Monday, March 11, 2013

Inspiring the Global Mind

"...project seems to confirm that we are all part of a collective consciousness."

by Jurriaan Kamp

For psychologist Sigmund Freud, man was determined by elemental, material passions: the need for food, sex, security. Matter does indeed provide security, but ultimately more matter does not provide more security. And beyond a certain point, more money, according to study after study, does not make us happier. The serious problems of modern civilization can be attributed to the fact that advancing material development has not gone hand in hand with parallel spiritual development. External evolution requires internal evolution. That was the dimension Abraham Maslow added to the basic Freudian needs: our search for meaning. We strive to develop our consciousness, to achieve self-actualization.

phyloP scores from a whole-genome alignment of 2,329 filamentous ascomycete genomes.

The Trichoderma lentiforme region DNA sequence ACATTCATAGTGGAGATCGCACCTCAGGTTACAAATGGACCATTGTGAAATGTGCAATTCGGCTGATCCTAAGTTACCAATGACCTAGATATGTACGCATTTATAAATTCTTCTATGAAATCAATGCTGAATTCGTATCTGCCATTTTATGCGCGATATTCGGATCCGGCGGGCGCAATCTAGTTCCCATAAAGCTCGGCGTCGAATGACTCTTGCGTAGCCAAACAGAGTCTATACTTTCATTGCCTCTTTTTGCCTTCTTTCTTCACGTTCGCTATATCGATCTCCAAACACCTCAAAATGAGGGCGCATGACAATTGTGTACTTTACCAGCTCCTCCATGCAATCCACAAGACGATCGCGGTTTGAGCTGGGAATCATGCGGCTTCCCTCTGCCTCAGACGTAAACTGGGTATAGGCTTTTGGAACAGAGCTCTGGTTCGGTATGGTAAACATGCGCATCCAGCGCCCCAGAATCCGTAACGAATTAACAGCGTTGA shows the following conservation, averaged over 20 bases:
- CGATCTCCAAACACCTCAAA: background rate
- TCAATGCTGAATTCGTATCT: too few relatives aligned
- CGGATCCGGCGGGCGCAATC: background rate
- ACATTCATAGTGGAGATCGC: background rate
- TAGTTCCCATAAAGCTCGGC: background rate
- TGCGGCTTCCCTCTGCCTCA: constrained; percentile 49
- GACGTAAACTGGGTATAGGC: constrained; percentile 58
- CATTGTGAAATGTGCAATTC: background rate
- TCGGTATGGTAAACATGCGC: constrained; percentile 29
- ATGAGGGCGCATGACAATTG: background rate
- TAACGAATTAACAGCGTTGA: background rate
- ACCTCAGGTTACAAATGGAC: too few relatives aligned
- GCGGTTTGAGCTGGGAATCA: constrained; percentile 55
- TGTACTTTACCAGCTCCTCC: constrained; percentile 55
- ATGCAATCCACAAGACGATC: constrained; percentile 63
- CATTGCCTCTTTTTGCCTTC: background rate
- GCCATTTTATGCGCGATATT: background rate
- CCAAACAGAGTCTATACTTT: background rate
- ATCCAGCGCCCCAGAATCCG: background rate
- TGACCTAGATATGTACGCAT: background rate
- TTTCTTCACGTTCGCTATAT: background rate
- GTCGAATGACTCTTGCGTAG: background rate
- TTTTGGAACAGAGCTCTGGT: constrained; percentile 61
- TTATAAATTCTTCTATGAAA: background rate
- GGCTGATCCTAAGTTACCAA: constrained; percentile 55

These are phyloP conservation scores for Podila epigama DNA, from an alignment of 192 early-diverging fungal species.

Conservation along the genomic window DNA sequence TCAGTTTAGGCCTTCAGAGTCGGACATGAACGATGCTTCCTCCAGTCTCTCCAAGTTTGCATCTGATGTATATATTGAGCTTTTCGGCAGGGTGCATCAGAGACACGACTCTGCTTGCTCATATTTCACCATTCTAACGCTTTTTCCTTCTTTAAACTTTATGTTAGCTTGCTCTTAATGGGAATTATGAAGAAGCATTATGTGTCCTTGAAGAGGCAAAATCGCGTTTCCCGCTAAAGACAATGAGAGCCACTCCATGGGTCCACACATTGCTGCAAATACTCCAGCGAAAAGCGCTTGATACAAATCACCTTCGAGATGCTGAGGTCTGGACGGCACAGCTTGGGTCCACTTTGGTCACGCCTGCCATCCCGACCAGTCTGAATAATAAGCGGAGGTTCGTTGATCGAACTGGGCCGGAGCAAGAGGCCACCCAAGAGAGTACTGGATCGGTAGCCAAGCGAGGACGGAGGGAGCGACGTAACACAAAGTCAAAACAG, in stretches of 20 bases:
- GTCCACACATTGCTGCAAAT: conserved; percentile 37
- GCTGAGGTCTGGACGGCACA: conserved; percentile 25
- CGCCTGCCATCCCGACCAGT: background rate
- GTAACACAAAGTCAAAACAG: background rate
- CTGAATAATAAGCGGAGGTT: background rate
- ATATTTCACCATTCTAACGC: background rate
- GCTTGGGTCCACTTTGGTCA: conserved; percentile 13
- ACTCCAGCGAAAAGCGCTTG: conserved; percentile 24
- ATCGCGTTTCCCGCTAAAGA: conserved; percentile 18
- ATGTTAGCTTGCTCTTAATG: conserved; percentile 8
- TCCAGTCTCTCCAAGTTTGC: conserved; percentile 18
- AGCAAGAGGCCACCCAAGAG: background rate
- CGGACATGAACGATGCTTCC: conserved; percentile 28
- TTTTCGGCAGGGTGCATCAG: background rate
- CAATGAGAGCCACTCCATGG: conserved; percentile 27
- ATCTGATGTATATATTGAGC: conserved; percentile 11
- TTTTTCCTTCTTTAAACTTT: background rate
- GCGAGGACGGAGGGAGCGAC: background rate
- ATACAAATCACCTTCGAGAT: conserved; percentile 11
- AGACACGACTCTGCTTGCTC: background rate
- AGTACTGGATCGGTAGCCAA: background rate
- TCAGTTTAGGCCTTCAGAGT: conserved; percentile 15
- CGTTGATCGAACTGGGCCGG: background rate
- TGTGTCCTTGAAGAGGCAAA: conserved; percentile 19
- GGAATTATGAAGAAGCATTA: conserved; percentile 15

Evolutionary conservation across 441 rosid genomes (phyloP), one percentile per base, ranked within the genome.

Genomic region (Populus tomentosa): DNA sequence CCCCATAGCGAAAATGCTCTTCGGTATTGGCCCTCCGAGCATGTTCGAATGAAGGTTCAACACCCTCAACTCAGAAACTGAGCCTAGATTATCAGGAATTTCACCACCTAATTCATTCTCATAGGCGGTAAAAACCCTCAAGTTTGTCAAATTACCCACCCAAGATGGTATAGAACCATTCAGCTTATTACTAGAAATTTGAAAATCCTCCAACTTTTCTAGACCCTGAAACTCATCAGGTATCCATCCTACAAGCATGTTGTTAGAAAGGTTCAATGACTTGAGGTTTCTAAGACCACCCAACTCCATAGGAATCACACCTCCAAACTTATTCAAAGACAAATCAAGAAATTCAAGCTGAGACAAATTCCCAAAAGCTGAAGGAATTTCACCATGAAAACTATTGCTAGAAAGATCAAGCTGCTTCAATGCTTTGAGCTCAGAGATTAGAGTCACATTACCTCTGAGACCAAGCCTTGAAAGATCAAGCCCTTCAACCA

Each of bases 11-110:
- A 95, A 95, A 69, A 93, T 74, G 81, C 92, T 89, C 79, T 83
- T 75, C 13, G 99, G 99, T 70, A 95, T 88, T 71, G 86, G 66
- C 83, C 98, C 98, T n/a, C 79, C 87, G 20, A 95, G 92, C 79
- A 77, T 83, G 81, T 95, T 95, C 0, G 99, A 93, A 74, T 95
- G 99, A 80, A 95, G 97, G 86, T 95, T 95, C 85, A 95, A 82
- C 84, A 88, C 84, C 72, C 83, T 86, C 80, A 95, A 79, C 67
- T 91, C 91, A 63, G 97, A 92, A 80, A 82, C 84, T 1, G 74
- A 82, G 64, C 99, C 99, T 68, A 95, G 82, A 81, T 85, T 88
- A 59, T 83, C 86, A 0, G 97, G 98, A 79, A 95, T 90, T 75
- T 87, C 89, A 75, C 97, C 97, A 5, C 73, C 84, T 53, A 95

Spiritual development as humanity’s ultimate goal is not new, of course. It’s a theme that’s been around 6,000 years. Enlightened spirits such as Lao Tse, Confucius, the writers of the Indian Upanishads and Rig Veda, Buddha, Socrates, Plato, Moses, Christ and Mohammed (Author’s note: I know many women have led this lineage but shamefully, their names are not in the history books) all devoted their lives to this pursuit. But they were lone voices in their day. The Information Age has put consciousness at a more prominent place on the agenda than ever before. The Internet links billions of us together, and we influence and inspire each other ever faster and more often. That means new insights are finding their way more easily. Jesus didn’t have the Web at his disposal.An interesting research project seems to confirm that we are all part of a collective consciousness. Laboratory experiments had shown that human intention could induce small but significant changes in the output of so-called random number generators. Such instruments randomly flip virtual coins. Over time, there should be roughly as many heads as tails. However the experiments showed that human intention could change the outcome of these machines. Read More